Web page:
I encountered the nvidia/kernel bug like others have posted, but mine occurred after I ran
sudo dnf system-upgrade reboot.
I was able to recover my system by chrooting into it from a F38 usb and running a
sudo dnf distro-sync --releasever=38.
Is there anything else I should run? The system boots into the new kernel and I have a GUI. I think I have a working, updated system.
Hello @awippler welcome to ,
The reboot option simply tells dnf to reboot the system after the upgrade. You, obviously, were able to recover in the appropriate fashion. It seems that your system is working if you say you can boot into it. You could run
uname -a in a terminal to verify the kernel you’re running.
That is not quite complete. After the download step,
dnf will tell you
Download complete! Use 'dnf system-upgrade reboot' to start the upgrade, and that is what the command actually does: set up some magic so that after the next reboot, the actual system upgrade is performed, and then it does that reboot (unless it is told not to). If everything works as expected, the system upgrade is triggered, followed by yet another reboot into the upgraded system.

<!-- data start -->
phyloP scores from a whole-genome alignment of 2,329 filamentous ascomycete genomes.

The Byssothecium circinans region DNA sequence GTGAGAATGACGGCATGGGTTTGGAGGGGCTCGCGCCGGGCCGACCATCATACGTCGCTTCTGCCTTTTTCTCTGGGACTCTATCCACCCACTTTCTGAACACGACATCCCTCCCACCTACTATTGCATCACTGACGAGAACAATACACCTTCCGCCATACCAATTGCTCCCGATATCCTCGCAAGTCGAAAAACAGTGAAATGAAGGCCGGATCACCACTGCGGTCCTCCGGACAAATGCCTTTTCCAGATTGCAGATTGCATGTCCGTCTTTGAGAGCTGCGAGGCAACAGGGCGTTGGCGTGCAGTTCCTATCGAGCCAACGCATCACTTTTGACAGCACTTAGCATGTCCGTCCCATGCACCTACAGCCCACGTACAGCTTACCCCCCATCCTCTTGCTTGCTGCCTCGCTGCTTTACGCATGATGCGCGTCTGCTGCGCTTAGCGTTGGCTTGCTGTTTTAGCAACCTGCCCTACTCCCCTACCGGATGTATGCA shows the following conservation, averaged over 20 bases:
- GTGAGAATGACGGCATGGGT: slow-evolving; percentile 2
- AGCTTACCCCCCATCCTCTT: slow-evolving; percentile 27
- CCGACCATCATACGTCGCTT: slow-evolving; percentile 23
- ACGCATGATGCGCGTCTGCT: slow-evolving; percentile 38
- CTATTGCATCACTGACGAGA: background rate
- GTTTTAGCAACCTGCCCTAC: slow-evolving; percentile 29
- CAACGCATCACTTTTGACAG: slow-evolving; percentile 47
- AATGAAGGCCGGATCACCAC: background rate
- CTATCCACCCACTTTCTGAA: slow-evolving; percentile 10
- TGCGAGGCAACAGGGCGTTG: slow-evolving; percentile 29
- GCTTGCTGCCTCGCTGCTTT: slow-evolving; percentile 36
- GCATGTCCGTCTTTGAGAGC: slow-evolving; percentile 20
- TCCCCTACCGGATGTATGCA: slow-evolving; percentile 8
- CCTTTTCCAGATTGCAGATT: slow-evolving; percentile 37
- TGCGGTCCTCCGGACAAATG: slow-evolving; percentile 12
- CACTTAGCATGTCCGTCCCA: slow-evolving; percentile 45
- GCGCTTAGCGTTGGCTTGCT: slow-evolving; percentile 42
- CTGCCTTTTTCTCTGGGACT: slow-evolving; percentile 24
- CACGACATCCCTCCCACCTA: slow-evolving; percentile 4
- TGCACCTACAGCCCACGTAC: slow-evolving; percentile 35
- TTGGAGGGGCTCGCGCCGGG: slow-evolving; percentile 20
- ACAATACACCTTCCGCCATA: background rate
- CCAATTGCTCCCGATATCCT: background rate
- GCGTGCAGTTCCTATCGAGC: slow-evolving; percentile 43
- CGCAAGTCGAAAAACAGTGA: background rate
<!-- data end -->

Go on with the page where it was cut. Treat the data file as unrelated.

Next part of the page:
distro-sync is the proper way to check whether everything is in order package/release-wise, and since you did that and the system works - happy hacking on F38!
system-upgrade is a dnf plugin to perform offline updates. Offline update means the update is applied when you’re not using the system, by restarting into a minimal environment first. This avoids certain risks with live updates (updates applied while you’re using the system).
The plugin always works in two steps:
dnf system-upgrade download ... downloads and prepares the update transaction, but doesn’t actually change your system. If you shutdown or reboot normally, nothing changes.
dnf system-upgrade reboot reboots immediately and applies the update, then reboots again to finally use the updated system. Can only be used after
dnf system-upgrade download ...